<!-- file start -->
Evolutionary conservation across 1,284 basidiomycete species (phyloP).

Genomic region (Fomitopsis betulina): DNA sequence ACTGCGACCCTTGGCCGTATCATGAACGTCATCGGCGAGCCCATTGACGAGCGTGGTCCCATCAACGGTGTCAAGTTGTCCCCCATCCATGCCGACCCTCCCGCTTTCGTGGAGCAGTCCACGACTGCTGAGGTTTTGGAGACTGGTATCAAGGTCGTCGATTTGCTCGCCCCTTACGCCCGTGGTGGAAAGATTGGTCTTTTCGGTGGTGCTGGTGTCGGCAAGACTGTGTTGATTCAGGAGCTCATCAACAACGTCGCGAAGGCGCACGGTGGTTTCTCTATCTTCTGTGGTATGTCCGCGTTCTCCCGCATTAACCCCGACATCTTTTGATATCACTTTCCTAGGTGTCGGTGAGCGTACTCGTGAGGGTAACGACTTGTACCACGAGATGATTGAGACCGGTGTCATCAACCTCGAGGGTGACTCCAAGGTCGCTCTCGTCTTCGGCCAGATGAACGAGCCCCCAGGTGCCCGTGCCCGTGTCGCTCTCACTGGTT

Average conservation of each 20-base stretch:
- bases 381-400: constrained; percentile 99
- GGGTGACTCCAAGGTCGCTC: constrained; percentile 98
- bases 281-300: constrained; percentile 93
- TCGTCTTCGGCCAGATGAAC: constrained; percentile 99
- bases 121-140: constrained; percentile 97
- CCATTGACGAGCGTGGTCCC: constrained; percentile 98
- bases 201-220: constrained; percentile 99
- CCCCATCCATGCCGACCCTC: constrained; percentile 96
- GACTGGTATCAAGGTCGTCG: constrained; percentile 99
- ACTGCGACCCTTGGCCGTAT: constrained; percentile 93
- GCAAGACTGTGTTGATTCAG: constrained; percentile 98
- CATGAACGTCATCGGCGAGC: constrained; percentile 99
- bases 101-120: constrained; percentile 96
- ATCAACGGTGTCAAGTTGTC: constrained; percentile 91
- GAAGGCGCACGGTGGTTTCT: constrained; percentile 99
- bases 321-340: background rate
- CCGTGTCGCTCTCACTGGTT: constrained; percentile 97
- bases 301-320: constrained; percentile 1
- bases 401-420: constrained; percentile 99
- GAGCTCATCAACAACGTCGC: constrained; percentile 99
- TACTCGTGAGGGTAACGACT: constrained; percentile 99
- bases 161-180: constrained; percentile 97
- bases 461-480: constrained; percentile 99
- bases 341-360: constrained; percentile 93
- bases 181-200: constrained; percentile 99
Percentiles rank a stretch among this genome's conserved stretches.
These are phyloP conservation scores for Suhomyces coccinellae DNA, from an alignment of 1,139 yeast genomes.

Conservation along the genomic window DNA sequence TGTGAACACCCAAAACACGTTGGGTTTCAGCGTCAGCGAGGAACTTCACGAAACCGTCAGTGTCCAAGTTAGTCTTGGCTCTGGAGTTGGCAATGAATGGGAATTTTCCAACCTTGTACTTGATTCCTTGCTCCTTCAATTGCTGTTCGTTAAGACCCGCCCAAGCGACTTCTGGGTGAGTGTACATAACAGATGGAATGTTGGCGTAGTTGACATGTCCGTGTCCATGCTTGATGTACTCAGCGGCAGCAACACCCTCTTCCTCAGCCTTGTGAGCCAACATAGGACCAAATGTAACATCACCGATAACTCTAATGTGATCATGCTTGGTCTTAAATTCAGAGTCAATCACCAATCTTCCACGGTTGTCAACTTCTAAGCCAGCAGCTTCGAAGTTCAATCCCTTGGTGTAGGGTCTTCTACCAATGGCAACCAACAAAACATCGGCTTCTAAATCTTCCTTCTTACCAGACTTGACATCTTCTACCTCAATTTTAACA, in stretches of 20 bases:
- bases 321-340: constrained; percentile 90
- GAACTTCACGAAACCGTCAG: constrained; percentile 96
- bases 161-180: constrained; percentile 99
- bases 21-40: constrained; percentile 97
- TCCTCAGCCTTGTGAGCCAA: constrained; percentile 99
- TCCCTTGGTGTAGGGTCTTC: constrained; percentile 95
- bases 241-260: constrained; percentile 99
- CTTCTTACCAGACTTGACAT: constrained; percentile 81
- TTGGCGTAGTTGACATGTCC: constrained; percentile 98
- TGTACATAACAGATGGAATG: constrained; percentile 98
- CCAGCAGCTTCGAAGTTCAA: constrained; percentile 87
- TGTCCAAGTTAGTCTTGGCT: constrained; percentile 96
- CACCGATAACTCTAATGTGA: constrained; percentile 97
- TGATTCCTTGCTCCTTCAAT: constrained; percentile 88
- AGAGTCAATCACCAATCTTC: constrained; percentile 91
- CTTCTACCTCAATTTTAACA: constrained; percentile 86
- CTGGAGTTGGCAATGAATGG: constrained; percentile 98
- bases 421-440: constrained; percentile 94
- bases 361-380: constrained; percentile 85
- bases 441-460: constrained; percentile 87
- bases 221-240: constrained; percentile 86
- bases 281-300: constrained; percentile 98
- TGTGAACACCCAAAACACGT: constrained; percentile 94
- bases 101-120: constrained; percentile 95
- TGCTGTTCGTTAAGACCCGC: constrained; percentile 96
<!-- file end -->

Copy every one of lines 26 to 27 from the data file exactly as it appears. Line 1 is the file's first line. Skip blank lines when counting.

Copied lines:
- bases 461-480: constrained; percentile 99
- bases 341-360: constrained; percentile 93